President’s family fight over p550 million water tender continues

A court battle in which President Masisi’ s family is fighting over a P550 million Goodhope water project tender entered a critical and final phase on Wednesday. Revelations of how Pilane was coerced to resign from a company he was a sole Director of sent shockwaves through the courtroom as he detailed the complex dynamics that unfolded behind closed doors,…

A court battle in which President Masisi’s family is fighting over a P550 million Goodhope water project tender entered a critical and final phase on Wednesday.

Launching a relentless attack on the credibility of the Masisi ‘s Nephew, Olebile Pilane’s testimony, lawyers representing the President’s older sister, Phadi Mmutle and her business associates sought to punch holes in his damning testimony.

Court started with Pilane testifying about his aunts’ use of underhanded tactics to defraud him.

Pilane has accused his aunts, Mmutle and Ketshedile Hlanze of unlawfully stripping him of his shares, arguing that he was entitled to 40 percent of the Goodhope project’s profits, asserting damages amounting to a staggering P17.5 million.

Revelations of how Pilane was coerced to resign from a company he was a sole Director of sent shockwaves through the courtroom as he detailed the complex dynamics that unfolded behind closed doors, implicating high-level officials such as DIS Director General Brigadier Peter Fana Magosi

Under intense cross-examination, Pilane recounted a chilling phone call from Magosi, relaying his aunt’s dissatisfaction and the urgent need for a meeting. Pilane hinted that discussions had likely transpired amongst the two aunts and Magosi during the State House rendezvous.

At the heart of the matter was Pilane’s introductory association with G&M Building Services, facilitated by Chinese businessman Huashi Li, who enjoyed a close rapport with Mmutle and had provided her with a rented residence in Phakalane.

Pilane’s expertise in tendering and bidding for water projects proved invaluable for Li’s companies, which struggled to secure tenders. The court heard how Pilane diligently investigated the Water Utilities Corporation’s shortcomings, enabling him to successfully prepare tenders and bids for projects such as Gamononyane-Molepolole NSC and Goodhope 2.2 water projects.

However, Pilane told the court that things took an unforeseen turn when Magosi allegedly informed Li of their triumph in securing the P550 million Goodhope water project. In a stunning revelation, Pilane claimed that Magosi insisted Li donate five percent of the project’s sum to the ruling Botswana Democratic Party, leaving him dumbfounded.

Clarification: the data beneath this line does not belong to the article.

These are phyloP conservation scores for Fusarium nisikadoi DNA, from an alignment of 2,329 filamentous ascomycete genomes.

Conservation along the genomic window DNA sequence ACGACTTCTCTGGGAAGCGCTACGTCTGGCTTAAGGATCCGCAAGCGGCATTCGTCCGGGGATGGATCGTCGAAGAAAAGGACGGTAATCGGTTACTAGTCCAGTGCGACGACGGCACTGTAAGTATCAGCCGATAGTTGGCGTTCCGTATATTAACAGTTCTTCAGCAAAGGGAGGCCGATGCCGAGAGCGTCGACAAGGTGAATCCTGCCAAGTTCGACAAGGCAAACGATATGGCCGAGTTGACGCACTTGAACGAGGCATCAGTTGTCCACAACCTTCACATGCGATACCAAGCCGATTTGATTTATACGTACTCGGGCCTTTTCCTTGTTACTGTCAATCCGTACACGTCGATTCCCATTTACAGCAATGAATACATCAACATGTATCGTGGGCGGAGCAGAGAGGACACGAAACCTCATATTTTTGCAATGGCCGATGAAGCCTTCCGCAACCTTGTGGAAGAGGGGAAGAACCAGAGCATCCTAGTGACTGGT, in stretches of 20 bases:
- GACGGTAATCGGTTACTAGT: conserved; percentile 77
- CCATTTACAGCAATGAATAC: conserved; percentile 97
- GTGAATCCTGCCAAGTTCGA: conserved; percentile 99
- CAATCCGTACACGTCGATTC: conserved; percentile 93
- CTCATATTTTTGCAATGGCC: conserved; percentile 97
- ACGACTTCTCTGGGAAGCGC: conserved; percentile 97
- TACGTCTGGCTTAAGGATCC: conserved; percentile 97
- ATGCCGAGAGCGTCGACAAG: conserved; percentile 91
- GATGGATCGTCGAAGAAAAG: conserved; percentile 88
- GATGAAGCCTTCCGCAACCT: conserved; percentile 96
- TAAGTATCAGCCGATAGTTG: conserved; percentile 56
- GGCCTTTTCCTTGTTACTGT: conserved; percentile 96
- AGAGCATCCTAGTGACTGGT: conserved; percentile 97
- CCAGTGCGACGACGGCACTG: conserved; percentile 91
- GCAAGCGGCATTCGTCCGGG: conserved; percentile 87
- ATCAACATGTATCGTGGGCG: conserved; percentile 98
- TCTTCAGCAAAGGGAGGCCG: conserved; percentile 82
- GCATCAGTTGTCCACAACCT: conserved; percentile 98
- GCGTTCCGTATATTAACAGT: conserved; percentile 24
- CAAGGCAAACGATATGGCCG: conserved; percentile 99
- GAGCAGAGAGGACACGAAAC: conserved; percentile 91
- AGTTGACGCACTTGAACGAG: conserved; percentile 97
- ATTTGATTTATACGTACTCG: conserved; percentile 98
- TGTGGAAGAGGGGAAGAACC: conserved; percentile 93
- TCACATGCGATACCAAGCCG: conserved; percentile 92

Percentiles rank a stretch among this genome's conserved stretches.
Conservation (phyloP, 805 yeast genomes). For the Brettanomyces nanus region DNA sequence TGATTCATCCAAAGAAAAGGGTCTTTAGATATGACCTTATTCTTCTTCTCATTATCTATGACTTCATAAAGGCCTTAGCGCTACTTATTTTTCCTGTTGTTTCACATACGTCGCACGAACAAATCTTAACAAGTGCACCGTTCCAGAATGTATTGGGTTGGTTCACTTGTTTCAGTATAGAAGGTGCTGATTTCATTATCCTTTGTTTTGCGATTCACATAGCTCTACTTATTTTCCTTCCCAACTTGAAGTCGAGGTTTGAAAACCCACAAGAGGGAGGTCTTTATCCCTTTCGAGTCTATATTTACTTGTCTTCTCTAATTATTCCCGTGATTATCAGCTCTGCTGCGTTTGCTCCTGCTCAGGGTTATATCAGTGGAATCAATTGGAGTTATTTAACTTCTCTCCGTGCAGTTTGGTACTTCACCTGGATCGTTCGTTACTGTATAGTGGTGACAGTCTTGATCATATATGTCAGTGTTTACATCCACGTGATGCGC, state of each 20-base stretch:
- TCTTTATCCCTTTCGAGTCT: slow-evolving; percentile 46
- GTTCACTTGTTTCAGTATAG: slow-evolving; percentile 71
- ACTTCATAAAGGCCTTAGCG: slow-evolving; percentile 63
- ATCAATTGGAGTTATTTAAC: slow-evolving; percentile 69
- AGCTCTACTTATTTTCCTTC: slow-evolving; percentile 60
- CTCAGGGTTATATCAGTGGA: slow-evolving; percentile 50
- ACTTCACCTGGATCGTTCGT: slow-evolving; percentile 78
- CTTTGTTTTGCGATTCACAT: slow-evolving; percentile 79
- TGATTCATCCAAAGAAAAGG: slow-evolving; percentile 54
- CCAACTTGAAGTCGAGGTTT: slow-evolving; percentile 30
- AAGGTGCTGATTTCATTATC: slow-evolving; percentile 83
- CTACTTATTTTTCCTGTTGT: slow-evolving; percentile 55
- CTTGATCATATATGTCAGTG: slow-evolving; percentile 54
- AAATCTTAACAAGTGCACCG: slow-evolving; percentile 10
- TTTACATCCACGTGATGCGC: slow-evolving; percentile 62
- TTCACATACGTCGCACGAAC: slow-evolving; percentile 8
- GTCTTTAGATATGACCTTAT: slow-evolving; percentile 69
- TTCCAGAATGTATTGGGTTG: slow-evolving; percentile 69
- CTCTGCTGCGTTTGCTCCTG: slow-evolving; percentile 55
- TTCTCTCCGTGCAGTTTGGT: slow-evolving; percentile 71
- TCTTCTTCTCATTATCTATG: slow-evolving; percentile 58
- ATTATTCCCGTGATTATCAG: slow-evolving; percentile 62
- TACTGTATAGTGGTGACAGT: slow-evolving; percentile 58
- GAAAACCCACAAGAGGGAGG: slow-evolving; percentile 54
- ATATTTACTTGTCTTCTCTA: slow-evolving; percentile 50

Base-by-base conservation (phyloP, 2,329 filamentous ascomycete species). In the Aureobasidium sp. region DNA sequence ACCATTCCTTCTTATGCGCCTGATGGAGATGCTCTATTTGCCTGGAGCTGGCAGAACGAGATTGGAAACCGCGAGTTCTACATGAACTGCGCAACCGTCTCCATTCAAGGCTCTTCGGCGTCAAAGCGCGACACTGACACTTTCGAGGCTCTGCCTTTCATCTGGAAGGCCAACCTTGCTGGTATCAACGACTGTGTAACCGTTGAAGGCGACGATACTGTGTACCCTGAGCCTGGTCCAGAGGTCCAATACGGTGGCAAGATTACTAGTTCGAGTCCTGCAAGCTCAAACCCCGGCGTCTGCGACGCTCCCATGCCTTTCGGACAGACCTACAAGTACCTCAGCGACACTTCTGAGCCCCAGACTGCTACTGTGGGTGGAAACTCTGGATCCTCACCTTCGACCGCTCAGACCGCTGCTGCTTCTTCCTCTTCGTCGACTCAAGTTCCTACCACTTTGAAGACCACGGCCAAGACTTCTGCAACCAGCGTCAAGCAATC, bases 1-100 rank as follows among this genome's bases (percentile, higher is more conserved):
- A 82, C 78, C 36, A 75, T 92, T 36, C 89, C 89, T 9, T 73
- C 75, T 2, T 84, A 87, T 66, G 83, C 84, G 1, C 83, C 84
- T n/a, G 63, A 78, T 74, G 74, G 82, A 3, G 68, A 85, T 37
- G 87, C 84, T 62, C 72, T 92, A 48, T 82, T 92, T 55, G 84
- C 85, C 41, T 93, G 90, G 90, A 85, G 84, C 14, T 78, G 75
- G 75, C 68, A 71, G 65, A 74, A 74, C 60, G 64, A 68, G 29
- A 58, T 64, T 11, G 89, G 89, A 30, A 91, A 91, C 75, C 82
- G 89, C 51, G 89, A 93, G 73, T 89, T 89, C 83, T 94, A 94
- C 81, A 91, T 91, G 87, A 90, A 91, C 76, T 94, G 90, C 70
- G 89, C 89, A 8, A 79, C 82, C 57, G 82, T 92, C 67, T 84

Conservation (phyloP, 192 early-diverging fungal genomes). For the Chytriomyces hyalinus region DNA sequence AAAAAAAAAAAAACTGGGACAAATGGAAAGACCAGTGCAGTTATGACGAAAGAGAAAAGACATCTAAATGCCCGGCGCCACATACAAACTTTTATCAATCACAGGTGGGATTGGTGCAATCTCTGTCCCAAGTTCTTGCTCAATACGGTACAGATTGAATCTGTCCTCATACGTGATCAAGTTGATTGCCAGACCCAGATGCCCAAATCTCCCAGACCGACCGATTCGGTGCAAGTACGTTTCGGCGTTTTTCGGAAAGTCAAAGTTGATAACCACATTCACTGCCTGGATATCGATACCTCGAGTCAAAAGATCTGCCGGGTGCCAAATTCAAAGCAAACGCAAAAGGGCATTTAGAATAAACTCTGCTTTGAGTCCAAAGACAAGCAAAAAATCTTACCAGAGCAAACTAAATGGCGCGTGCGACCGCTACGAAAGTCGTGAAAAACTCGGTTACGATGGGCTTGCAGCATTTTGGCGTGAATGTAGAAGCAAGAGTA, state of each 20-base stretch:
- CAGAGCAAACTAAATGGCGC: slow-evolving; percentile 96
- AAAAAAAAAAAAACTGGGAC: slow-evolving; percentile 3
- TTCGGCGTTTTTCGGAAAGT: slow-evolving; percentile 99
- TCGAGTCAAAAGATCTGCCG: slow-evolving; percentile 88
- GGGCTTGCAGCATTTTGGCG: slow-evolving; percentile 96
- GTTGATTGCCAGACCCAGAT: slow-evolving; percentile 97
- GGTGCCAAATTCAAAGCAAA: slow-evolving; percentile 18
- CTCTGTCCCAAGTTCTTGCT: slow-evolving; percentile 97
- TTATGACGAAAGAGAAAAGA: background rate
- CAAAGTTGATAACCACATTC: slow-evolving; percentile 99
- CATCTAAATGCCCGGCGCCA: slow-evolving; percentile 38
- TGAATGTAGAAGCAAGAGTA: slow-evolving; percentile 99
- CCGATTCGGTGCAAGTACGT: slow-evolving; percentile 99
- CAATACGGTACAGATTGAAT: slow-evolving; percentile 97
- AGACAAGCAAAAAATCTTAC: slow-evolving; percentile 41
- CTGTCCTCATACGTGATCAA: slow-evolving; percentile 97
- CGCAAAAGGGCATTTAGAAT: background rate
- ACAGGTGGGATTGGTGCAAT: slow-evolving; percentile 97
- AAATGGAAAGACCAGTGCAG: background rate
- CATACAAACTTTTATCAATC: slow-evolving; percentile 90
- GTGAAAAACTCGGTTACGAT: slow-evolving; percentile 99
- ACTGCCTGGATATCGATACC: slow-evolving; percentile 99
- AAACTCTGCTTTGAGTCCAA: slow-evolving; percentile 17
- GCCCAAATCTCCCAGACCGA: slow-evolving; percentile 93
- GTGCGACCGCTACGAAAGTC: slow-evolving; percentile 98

Pilane went on to share a harrowing account of a meeting in Phakalane, orchestrated by his aunt Mmutle. It was during this encounter that he found himself pressed into resigning from G&M Building Services, with his shares promptly transferred to Tswelakhumo Ventures, where aunt Mmutle and aunt Hlanze held directorial positions.

The period between his forced resignation on May 19th, 2021, and May 25th, 2021, proved to be a tumultuous whirlwind for Pilane. He emphasised the intense activity surrounding his departure, the transfer of shares, and the alleged involvement of the BDP.

Meanwhile Obrien Vindi, representing G&M Building Services, Kelebogile Monnaatshipi, Tswelakhumo Ventures, and Huashi Li, mounted a relentless cross-examination of Pilane, accusing him of inconsistencies and false allegations. Vindi also denied Plane’s claims that he was at one point a shareholder or managing director in G&M Building Services.

He argued that Li never held a directorial position in the said company, thereby dismissing any possibility of Pilane receiving shares.

However Pilane remained resolute, staunchly defending his statements and highlighting Li’s oversight role in various companies, including G&M Building Services and Precon Construction. These entities, operating from the same compound, emerged as joint ventures that secured the coveted Goodhope project.

In an effort to substantiate his claims, Pilane submitted company registration documents and a share certificate, which Vindi quickly discredited as invalid.

As the proceedings drew to a close, Phadi and associates, decided not to testify, dismissing Pilane’s case as weak and lacking substance. Instead, they submitted an application for Absolution from the Instance or No Case to Answer, a request that the court is set to reach a decision on in three weeks’ time.

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